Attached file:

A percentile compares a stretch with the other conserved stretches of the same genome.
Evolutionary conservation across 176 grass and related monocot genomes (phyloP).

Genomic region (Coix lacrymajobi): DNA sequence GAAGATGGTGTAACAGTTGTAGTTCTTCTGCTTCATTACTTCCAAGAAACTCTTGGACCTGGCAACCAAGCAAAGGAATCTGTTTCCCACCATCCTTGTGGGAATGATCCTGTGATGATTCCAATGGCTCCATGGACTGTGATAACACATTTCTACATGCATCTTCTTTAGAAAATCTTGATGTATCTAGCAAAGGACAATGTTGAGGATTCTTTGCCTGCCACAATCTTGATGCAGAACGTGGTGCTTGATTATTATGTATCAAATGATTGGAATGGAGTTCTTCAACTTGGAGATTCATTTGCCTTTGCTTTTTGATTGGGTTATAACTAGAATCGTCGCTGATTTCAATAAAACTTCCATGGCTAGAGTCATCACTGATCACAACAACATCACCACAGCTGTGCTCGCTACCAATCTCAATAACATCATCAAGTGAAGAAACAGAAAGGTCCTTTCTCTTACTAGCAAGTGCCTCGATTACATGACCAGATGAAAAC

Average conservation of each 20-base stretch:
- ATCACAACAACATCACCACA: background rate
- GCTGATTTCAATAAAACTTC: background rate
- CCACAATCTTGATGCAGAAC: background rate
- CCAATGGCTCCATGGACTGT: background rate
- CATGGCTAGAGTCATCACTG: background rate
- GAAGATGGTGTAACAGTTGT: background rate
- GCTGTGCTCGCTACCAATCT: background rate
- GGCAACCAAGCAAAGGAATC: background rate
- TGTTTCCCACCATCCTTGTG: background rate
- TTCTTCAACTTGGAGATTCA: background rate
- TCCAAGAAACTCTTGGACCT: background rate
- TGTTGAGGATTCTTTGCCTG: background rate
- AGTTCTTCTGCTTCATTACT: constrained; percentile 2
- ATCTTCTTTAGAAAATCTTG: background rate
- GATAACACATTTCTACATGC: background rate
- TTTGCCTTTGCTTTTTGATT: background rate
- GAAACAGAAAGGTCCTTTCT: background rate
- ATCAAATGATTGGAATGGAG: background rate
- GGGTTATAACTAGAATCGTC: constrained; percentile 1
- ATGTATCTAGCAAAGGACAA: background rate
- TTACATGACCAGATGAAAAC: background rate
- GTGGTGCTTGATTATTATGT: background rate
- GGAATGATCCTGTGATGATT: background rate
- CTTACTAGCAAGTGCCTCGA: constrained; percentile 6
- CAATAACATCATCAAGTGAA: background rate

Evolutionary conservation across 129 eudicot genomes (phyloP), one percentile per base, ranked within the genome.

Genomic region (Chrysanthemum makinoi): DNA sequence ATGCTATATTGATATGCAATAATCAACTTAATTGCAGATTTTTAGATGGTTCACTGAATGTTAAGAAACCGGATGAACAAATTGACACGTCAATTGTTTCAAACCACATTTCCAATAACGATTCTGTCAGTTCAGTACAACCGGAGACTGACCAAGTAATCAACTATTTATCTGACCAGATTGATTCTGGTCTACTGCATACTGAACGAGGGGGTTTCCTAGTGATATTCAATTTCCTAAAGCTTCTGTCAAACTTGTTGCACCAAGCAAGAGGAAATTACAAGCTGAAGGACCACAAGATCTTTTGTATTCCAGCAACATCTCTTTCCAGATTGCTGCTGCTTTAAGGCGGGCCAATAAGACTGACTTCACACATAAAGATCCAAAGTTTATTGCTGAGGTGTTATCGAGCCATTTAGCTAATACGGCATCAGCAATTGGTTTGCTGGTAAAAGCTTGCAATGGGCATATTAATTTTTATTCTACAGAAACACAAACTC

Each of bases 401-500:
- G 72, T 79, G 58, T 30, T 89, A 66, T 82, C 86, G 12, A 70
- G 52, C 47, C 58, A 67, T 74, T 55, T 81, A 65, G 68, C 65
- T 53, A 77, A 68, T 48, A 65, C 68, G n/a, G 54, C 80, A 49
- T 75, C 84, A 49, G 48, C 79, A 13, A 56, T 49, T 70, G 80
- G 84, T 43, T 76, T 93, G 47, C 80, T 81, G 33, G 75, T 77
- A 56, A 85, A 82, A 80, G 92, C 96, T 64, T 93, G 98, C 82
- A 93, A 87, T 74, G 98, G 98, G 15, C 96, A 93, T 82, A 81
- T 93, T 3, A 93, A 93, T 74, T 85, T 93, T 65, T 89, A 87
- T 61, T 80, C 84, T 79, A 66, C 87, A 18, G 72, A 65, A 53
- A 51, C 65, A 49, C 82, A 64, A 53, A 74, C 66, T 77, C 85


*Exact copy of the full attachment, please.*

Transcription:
A percentile compares a stretch with the other conserved stretches of the same genome.
Evolutionary conservation across 176 grass and related monocot genomes (phyloP).

Genomic region (Coix lacrymajobi): DNA sequence GAAGATGGTGTAACAGTTGTAGTTCTTCTGCTTCATTACTTCCAAGAAACTCTTGGACCTGGCAACCAAGCAAAGGAATCTGTTTCCCACCATCCTTGTGGGAATGATCCTGTGATGATTCCAATGGCTCCATGGACTGTGATAACACATTTCTACATGCATCTTCTTTAGAAAATCTTGATGTATCTAGCAAAGGACAATGTTGAGGATTCTTTGCCTGCCACAATCTTGATGCAGAACGTGGTGCTTGATTATTATGTATCAAATGATTGGAATGGAGTTCTTCAACTTGGAGATTCATTTGCCTTTGCTTTTTGATTGGGTTATAACTAGAATCGTCGCTGATTTCAATAAAACTTCCATGGCTAGAGTCATCACTGATCACAACAACATCACCACAGCTGTGCTCGCTACCAATCTCAATAACATCATCAAGTGAAGAAACAGAAAGGTCCTTTCTCTTACTAGCAAGTGCCTCGATTACATGACCAGATGAAAAC

Average conservation of each 20-base stretch:
- ATCACAACAACATCACCACA: background rate
- GCTGATTTCAATAAAACTTC: background rate
- CCACAATCTTGATGCAGAAC: background rate
- CCAATGGCTCCATGGACTGT: background rate
- CATGGCTAGAGTCATCACTG: background rate
- GAAGATGGTGTAACAGTTGT: background rate
- GCTGTGCTCGCTACCAATCT: background rate
- GGCAACCAAGCAAAGGAATC: background rate
- TGTTTCCCACCATCCTTGTG: background rate
- TTCTTCAACTTGGAGATTCA: background rate
- TCCAAGAAACTCTTGGACCT: background rate
- TGTTGAGGATTCTTTGCCTG: background rate
- AGTTCTTCTGCTTCATTACT: constrained; percentile 2
- ATCTTCTTTAGAAAATCTTG: background rate
- GATAACACATTTCTACATGC: background rate
- TTTGCCTTTGCTTTTTGATT: background rate
- GAAACAGAAAGGTCCTTTCT: background rate
- ATCAAATGATTGGAATGGAG: background rate
- GGGTTATAACTAGAATCGTC: constrained; percentile 1
- ATGTATCTAGCAAAGGACAA: background rate
- TTACATGACCAGATGAAAAC: background rate
- GTGGTGCTTGATTATTATGT: background rate
- GGAATGATCCTGTGATGATT: background rate
- CTTACTAGCAAGTGCCTCGA: constrained; percentile 6
- CAATAACATCATCAAGTGAA: background rate

Evolutionary conservation across 129 eudicot genomes (phyloP), one percentile per base, ranked within the genome.

Genomic region (Chrysanthemum makinoi): DNA sequence ATGCTATATTGATATGCAATAATCAACTTAATTGCAGATTTTTAGATGGTTCACTGAATGTTAAGAAACCGGATGAACAAATTGACACGTCAATTGTTTCAAACCACATTTCCAATAACGATTCTGTCAGTTCAGTACAACCGGAGACTGACCAAGTAATCAACTATTTATCTGACCAGATTGATTCTGGTCTACTGCATACTGAACGAGGGGGTTTCCTAGTGATATTCAATTTCCTAAAGCTTCTGTCAAACTTGTTGCACCAAGCAAGAGGAAATTACAAGCTGAAGGACCACAAGATCTTTTGTATTCCAGCAACATCTCTTTCCAGATTGCTGCTGCTTTAAGGCGGGCCAATAAGACTGACTTCACACATAAAGATCCAAAGTTTATTGCTGAGGTGTTATCGAGCCATTTAGCTAATACGGCATCAGCAATTGGTTTGCTGGTAAAAGCTTGCAATGGGCATATTAATTTTTATTCTACAGAAACACAAACTC

Each of bases 401-500:
- G 72, T 79, G 58, T 30, T 89, A 66, T 82, C 86, G 12, A 70
- G 52, C 47, C 58, A 67, T 74, T 55, T 81, A 65, G 68, C 65
- T 53, A 77, A 68, T 48, A 65, C 68, G n/a, G 54, C 80, A 49
- T 75, C 84, A 49, G 48, C 79, A 13, A 56, T 49, T 70, G 80
- G 84, T 43, T 76, T 93, G 47, C 80, T 81, G 33, G 75, T 77
- A 56, A 85, A 82, A 80, G 92, C 96, T 64, T 93, G 98, C 82
- A 93, A 87, T 74, G 98, G 98, G 15, C 96, A 93, T 82, A 81
- T 93, T 3, A 93, A 93, T 74, T 85, T 93, T 65, T 89, A 87
- T 61, T 80, C 84, T 79, A 66, C 87, A 18, G 72, A 65, A 53
- A 51, C 65, A 49, C 82, A 64, A 53, A 74, C 66, T 77, C 85